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The Cantor Center for Visual Arts at Stanford University announced that it has received three significant gifts from separate donors. The bequests greatly increase the museum’s holdings of works by the postwar artist Richard Diebenkorn, Pop art pioneer Andy Warhol, and the African-American painter Jacob Lawrence. The Cantor Center, which opened in 1894, houses one of the largest collections of Auguste Rodin sculptures in the world. The institution also has a sizeable collection of postwar American art.

Phyllis Diebenkorn, a Stanford alumna, donated 26 of her late husband’s sketchbooks, which contain well over 1,000 drawings, to the museum. The sketches, which span Diebenkorn’s long and varied career, will be converted into digital scans, making them readily accessible to students and scholars.

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From the Village to Vogue: The Modernist Jewelry of Art Smith features 26 pieces including silver and gold jewelry created by African American artist, Art Smith, as well as select pieces by his contemporaries. Inspired by surrealism, biomorphism, and primitivism, Smith was one of the leading modernist jewelers of the mid-twentieth century. His work is dynamic in both size and form.

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When Gudmund Vigtel was named the High Museum of Art’s director in 1963, it was a sensitive time for Atlanta’s art world. More than 100 members of the Atlanta Arts Association and their family members had died the year before in a tragic plane crash. The city’s civic leaders hoped that Vigtel could turn the museum into a living monument of sorts.

Vigtel came to the High Museum from the Corcoran Gallery of Art in Washington where he served as the assistant director. Civic leaders turned to Vigtel to spearhead the fund-raising campaign they started with hopes of remaking the museum. As it turns out, they chose the right man for the job.

During his 28 years at the High Museum, Vigtel transformed it from an unsuspecting, modest institution to one of the U.S.’s most renowned art museums. Vigtel oversaw the museum’s move from a small brick building to an architecturally groundbreaking 135,000-square-foot postmodern structure designed by Richard Meier. While the relocation happened in 1983, Vigtel began fund-raising and seeking out an architect in the mid-1970s.

Vigtel tripled the size of the High’s permanent collection and implemented an art appreciation program for children. He also started one of the country’s first African-American art collections. The decorative arts collection he opened at the museum has gone on to become one of the finest in the country. After acquiring hundreds of works by 19th- and 20th-century American and European artists, Vigtel left the High Museum with a $15 million endowment, which has since grown.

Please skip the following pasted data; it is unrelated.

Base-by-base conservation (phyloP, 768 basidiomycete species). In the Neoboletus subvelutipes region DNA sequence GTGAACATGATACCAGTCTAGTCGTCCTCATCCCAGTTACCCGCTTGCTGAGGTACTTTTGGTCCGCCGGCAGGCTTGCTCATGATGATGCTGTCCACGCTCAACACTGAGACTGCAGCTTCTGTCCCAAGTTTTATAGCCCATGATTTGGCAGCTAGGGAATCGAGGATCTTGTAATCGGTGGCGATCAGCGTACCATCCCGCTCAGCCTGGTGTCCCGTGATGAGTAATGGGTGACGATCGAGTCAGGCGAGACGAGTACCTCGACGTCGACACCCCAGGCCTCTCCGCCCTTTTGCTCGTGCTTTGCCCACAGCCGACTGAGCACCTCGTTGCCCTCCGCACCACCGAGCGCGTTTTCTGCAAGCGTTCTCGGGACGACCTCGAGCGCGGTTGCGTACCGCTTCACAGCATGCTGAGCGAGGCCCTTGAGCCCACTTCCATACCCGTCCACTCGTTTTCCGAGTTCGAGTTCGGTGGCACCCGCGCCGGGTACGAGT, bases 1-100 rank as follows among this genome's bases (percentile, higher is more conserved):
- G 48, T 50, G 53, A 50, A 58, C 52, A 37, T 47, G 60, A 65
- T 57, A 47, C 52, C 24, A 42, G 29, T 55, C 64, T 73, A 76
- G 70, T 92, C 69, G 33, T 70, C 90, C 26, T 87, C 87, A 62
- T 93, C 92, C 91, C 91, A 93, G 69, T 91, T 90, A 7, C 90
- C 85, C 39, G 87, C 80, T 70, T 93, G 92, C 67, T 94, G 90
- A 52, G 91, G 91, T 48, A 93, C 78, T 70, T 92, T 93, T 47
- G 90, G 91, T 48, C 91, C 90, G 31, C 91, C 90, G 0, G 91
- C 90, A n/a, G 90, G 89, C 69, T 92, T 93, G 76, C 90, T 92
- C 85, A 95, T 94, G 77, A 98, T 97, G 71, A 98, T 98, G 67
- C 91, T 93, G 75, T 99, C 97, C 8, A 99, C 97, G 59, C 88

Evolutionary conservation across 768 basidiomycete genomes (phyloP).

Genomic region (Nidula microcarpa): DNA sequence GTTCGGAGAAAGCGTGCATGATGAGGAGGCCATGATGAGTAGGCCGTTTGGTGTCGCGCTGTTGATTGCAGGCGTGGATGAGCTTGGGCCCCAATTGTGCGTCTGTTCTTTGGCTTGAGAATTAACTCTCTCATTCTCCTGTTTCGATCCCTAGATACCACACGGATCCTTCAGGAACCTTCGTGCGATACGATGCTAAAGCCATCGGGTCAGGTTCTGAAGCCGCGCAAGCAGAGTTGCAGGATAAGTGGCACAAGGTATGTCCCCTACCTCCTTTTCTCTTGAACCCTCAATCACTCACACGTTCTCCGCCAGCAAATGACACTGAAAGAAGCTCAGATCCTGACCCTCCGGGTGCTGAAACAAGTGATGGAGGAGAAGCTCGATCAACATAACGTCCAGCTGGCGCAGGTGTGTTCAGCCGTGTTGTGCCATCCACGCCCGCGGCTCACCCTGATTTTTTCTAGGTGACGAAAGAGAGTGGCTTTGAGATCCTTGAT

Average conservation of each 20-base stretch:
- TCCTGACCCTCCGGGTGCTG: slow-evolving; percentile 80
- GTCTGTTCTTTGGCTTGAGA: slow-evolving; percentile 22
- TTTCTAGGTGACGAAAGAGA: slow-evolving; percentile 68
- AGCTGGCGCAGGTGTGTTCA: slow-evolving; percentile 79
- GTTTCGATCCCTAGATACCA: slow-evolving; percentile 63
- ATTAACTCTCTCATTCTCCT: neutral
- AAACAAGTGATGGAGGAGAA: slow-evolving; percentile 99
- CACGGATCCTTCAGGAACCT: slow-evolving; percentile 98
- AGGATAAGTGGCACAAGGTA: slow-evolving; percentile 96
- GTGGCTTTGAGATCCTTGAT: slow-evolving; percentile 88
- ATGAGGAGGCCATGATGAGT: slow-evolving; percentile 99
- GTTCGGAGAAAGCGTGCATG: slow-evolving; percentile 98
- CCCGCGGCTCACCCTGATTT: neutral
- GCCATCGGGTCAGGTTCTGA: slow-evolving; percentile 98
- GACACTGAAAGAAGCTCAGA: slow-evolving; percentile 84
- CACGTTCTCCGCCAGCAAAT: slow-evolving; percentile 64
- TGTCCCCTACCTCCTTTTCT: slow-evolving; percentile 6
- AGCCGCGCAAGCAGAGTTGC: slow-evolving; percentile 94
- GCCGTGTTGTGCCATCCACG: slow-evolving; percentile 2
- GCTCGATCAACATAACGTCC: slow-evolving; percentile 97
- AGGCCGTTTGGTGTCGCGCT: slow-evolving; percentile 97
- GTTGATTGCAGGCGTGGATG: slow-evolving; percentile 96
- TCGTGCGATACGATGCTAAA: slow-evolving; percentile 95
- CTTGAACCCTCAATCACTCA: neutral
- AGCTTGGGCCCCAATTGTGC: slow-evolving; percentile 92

Vigtel died at his home in Atlanta at the age of 87. His wife, two daughters, four grandchildren, and a profound legacy survive him.

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Monday, 17 September 2012 12:44

WPA Murals at Harlem Hospital Have Been Saved

Commissioned by the Works Progress Administration in 1936, the murals for the Harlem Hospital Center stirred up some controversy at the time of their conception. The WPA effortlessly approved sketches by seven artists depicting the day-to-day lives of black people throughout history. However, the hospital had trepidations in regard to the subject matter. Protestors rallied and filed complaints that trickled down to Franklin D. Roosevelt, the president at the time. The artists and WPA ultimately won the battle and the murals were brought to life.

Despite the rich historical and social context, the murals had until recently, fallen into disrepair. Newly restored, the Harlem Hospital murals are the focal point of a new, $325 million pavilion at the hospital that will be unveiled on September 27th. Spanning 192,000-square-feet, the Mural Pavilion will connect the existing Martin Luther King Jr. Pavilion to the Ron Brown Building. The hospital demanded that the architects working on the Pavilion preserve the murals, a task that cost the hospital over $4 million, most of which was raised privately. Visible to not just hospital staff and patients, digital enlargements of three murals adorn the Pavilion’s 12,000-square-foot glass façade. New York City’s Public Design Commission oversaw the restoration of the murals.

The WPA’s Federal Arts Project was created in 1935 to create jobs and support for artists during the Great Depression-era’s economic downturn. Over 500 murals were commissioned for New York City public hospitals alone. The murals at the Harlem Hospital were possibly the first major federal commissions given to African-Americans. Fortunately, these important works have been granted a new life.

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